Oleksander Afonin, president of the Ukrainian Publishers and Booksellers Association, outlined the awful realities.

“Missile strikes are destroying residential areas and essential infrastructure as well as libraries, bookstores, publishers’ offices, and printing houses. Ukrainian books were massively destroyed from the libraries, schools, and universities in the occupied territories.”

And yet, “Despite the aggressor’s madness,” he said, “the publishing industry in Ukraine keeps going. We keep working under the circumstances of massive human, material, economic, and financial losses. We keep creating Ukrainian books and despite all the obstacles are doing our best to deliver them to readers both in Ukraine and abroad, since many Ukrainians have been forced to temporarily leave their homes.

“The ministry of culture and information policy of Ukraine, together with the Ukrainian Federation of Publishers and Booksellers and the Ukrainian Book Institute, have developed a plan for the recovery of the Ukrainian publishing industry.”

Afonin was highly critical of Russian publishers, noting that in “working under Putin’s dictatorship” they’ve been turned into what he called “tools of propaganda.”

Since the beginning of the Russian military aggression against Ukraine, he said, not a single Russian publishing house has condemned the war or declared support for Ukraine. We see such a position as a cynical defiance of not only the world publishers’ community but also of the world readership.“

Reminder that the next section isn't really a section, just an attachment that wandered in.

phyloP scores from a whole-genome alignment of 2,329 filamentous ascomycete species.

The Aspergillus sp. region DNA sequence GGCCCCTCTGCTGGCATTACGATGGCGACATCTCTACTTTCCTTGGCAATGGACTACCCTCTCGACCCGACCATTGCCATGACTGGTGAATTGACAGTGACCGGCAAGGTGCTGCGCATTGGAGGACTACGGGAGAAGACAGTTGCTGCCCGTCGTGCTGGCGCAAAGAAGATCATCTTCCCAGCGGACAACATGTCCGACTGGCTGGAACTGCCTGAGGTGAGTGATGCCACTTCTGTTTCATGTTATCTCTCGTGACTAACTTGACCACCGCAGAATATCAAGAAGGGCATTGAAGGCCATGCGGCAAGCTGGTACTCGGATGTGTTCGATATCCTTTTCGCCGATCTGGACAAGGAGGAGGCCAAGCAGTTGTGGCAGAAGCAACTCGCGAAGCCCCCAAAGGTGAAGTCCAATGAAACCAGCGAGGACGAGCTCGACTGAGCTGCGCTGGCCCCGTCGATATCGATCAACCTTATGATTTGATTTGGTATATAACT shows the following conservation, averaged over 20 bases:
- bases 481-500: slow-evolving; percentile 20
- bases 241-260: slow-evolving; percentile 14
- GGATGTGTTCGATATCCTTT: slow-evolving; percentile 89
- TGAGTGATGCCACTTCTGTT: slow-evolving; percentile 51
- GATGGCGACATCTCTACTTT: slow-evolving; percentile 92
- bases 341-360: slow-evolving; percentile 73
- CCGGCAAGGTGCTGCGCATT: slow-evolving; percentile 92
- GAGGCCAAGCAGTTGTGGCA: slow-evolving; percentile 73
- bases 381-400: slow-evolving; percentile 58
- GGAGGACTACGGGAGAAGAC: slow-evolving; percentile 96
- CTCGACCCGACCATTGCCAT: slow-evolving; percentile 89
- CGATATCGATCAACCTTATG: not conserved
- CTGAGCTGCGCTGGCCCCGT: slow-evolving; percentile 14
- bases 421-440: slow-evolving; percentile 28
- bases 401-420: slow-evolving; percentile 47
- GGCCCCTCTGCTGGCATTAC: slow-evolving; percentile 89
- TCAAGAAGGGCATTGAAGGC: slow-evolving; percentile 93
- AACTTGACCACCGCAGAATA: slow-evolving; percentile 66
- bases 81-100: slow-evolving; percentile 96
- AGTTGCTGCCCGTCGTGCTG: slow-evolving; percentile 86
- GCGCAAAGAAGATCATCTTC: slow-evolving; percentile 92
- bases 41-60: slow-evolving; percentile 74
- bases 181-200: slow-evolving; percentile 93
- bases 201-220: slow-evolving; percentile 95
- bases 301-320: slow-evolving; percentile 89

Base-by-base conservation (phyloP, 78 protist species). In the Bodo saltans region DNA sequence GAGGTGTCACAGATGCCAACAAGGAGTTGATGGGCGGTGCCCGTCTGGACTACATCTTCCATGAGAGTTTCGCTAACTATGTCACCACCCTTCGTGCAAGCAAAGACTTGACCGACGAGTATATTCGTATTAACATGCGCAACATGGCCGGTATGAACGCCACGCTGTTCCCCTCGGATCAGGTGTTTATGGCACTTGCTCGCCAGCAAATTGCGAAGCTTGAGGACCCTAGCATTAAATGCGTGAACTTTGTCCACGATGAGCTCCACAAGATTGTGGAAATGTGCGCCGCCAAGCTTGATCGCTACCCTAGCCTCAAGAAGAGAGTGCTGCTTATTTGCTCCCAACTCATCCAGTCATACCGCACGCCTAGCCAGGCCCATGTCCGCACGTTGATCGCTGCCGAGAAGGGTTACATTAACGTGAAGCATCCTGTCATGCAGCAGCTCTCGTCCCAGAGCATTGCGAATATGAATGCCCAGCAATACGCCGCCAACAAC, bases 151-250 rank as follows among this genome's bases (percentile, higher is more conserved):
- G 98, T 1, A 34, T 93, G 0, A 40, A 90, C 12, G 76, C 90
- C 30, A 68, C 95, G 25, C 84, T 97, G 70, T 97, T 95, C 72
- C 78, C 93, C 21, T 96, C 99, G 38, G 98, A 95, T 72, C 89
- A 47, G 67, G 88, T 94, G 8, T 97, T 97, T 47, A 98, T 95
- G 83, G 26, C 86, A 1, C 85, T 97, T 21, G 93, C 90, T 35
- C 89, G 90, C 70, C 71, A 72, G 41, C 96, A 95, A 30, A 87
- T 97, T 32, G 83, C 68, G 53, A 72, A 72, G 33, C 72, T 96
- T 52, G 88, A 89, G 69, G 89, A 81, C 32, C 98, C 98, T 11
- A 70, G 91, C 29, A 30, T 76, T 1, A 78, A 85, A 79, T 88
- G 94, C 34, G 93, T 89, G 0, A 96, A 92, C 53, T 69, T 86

Afonin said he hopes the international publishing community “already understand[s] what kind of role the Russian publishers played for years and years, feeding anti-Ukrainian propaganda both before and during the Russian aggression against Ukraine.

“This role makes cooperation with them unacceptable under the current circumstances.”

Finally, Afonin appealed to the leadership of the European Union’s member states: “We are addressing you, dear colleagues, with a request to create a special fund to support the Ukrainian publishing industry.”

He proposed that such a fund could be founded by the Federation of European Publishers or the Börsenverein,  both already having experience of fund-raising for Ukrainian book publishing.

Here’s the Zelensky video address from the Ukrainian president in full, at just over six minutes. Zelensky’s comments are subtitled in English.

On Saturday, Olena Zelenska, the Ukrainian first lady, personally will visit Frankfurter Buchmesse for her program in the Brigitte Live “Exciting Conversations” series.

Follow our coverage of Vladimir Putin’s war on Ukraine and its impact on the country’s publishing players and international industry reactions. More on the Ukrainian Book Institute is here. And more on book charity programs is here.

More on Frankfurter Buchmesse is here, more on this year’s Guest of Honor Spain is here, more on guest of honor programs and markets is here, and more on international book fairs is here. More on the Volodymyr Zelensky speech during Frankfurt, with information on more Ukraine-related events at the fair, is here.

More from us on the coronavirus COVID-19 pandemic and its impact on international book publishing is here.

About the Author

Roger Tagholm


Roger Tagholm is based in London and has been writing about the book industry for more than 20 years. He is the former Deputy Editor of Publishing News and the author of Walking Literary London (New Holland) and Poems NOT on the Underground (Windrush Press).